If you’ve been paying the slightest amount of attention to the business news lately, you know that the healthcare industry has been moving and shaking. New products, M&As, and partnerships touting the biggest names — Amazon, Apple, Verily (Alphabet), Aetna, Cigna, McKesson, JP Morgan, Berkshire Hathaway and CVS — promise to change the way you see the doctor.


Hospital of a Different Flavor

After all, it’s high time to change the healthcare recipe for a more palatable experience with a reasonable price tag. Major health systems are tackling the issue by shifting away from large regional medical centers to smaller hospital and outpatient facilities that are scattered throughout a region. Called neighborhood hospitals or microhospitals, these facilities reconfigure the traditional approach to healthcare. The Feb 26th edition of the Wall Street Journal recently discussed these facilities in the “The Future of Hospitals.”

The new arrangement works well for both sides. Patients benefit from the convenience and the cost-savings of outpatient surgeries, which circumvent hospital stays. According to the article, 92 percent of patients spend an average of 90 minutes receiving treatment.

Hospitals also save money by harnessing the latest technologies to monitor patients from a distance. In light of diminishing Medicare reimbursements, fewer inpatients frees up money to be spent on other needs. This could include transforming vacant hospital rooms, which already exhibit a 62 percent vacancy rate nationally, to provide revenue-generating services or other types of care.


Home Alone

Microhospitals and other recent developments no doubt improve efficiency and convenience. Everyone wins, especially when patients fare better. But let’s not forget: Recovering from illness and injury still requires patients — and their families — to follow a detailed program of instructions, treatments, drugs, appointments, devices..the list goes on. Get it wrong and recovery stalls.

Patients and their families need guidance. The dynamics of economics and the healthcare system force doctors and other healthcare professionals to take on more patients and spend less time with each. They simply can’t adequately address the multitude of issues that patients encounter between visits.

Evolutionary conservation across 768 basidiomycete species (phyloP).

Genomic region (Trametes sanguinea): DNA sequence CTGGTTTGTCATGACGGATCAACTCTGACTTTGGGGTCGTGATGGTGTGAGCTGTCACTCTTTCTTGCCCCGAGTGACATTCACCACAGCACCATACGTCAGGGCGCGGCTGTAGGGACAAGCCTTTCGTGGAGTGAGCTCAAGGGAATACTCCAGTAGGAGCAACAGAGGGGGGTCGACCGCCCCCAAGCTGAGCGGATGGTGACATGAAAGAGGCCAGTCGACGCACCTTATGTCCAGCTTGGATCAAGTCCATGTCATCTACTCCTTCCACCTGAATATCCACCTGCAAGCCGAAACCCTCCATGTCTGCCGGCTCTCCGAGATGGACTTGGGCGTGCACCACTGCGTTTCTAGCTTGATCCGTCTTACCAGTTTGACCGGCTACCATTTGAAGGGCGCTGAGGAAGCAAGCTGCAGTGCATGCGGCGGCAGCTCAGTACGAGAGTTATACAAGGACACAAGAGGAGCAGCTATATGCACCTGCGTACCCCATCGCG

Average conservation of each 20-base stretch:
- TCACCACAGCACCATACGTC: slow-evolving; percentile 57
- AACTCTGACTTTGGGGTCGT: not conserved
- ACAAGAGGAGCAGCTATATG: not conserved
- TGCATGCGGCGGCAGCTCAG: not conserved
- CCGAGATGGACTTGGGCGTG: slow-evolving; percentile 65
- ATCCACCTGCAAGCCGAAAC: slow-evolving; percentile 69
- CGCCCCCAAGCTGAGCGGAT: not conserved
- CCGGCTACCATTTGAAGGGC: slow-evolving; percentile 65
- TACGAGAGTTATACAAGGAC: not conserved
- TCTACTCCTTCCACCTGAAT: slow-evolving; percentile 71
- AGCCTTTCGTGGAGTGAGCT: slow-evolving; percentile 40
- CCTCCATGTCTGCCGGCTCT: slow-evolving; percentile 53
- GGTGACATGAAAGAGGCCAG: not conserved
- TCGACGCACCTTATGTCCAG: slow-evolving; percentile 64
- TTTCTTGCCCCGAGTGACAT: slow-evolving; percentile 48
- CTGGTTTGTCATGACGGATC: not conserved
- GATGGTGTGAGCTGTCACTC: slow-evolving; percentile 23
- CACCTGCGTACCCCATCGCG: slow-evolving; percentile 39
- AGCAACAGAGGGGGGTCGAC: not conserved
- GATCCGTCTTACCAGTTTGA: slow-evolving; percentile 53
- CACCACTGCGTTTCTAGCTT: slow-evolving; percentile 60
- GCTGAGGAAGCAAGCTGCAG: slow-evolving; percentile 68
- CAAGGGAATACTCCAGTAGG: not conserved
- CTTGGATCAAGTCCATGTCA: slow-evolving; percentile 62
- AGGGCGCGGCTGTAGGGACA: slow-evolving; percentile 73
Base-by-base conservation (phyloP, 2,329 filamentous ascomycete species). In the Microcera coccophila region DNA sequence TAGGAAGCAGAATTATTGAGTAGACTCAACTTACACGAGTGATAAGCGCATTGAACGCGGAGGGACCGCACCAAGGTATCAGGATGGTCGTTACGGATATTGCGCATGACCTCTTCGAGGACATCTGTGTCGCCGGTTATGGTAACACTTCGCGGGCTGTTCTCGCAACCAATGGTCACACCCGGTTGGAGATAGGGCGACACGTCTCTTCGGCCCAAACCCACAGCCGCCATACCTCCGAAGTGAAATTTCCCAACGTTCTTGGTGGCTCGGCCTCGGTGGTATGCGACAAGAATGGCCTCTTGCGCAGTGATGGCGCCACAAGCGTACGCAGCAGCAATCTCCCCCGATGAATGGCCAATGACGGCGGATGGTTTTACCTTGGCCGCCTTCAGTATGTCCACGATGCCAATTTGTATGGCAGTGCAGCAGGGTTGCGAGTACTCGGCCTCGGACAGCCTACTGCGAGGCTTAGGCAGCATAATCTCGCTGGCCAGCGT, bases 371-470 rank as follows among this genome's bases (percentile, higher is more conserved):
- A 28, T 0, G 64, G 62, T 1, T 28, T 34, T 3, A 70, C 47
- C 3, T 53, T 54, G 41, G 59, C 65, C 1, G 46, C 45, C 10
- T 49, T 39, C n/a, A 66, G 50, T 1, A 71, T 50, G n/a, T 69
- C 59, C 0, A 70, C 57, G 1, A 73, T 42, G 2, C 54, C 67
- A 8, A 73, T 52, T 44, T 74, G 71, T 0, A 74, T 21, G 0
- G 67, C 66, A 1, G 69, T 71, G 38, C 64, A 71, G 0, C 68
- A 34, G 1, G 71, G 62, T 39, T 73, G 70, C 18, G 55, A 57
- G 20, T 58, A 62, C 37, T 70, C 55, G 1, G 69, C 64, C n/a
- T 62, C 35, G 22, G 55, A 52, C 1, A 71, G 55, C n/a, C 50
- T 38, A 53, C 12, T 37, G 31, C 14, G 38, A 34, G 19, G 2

“We should be investing in people and processes, not hospitals,” says David Feinberg, president and chief executive of of a health system with 13 hospitals in New Jersey and Pennsylvania and a health-insurance plan, in the Wall Street Journal article.

Microhospitals can offer a new way to go forward. However, patients are still left in the same position. During the challenging period between doctor visits, patients remain stressed and anxious because they still have needs yet lack a good way to connect with medical advice.

In fact, with the microhospital movement emphasizing home recovery, patients will have more questions and needs while feeling a different kind of decision-making stress.


Your Village, Your Health

Enter Outpatient. It’s specifically built for patients and families amidst the harried pace of healthcare. As an app, Outpatient provides a convenient way to coordinate, communicate and create logistics to support the patient in your family.

Outpatient puts the it-takes-a-village approach into action. Patients are even more dependent on family, or others in their village, after leaving the hospital to recuperate at home.

With family support, patients can follow through with the necessary treatments. Family members assist patients in navigating what might seem like foreign territory, especially as the landscape of healthcare delivery changes. Outpatient reduces confusion, saves time and eases anxiety by solidifying every detail for everyone involved.

Medical treatment doesn’t have to be that nightmarish experience that you recount once you’ve survived. At Outpatient, we believe that you can regain your health in a positive way. No one celebrates getting sick or injured. Wouldn’t we love to celebrate the road to recovery? #GetOutpatient

Peter Yewell

Author Peter Yewell

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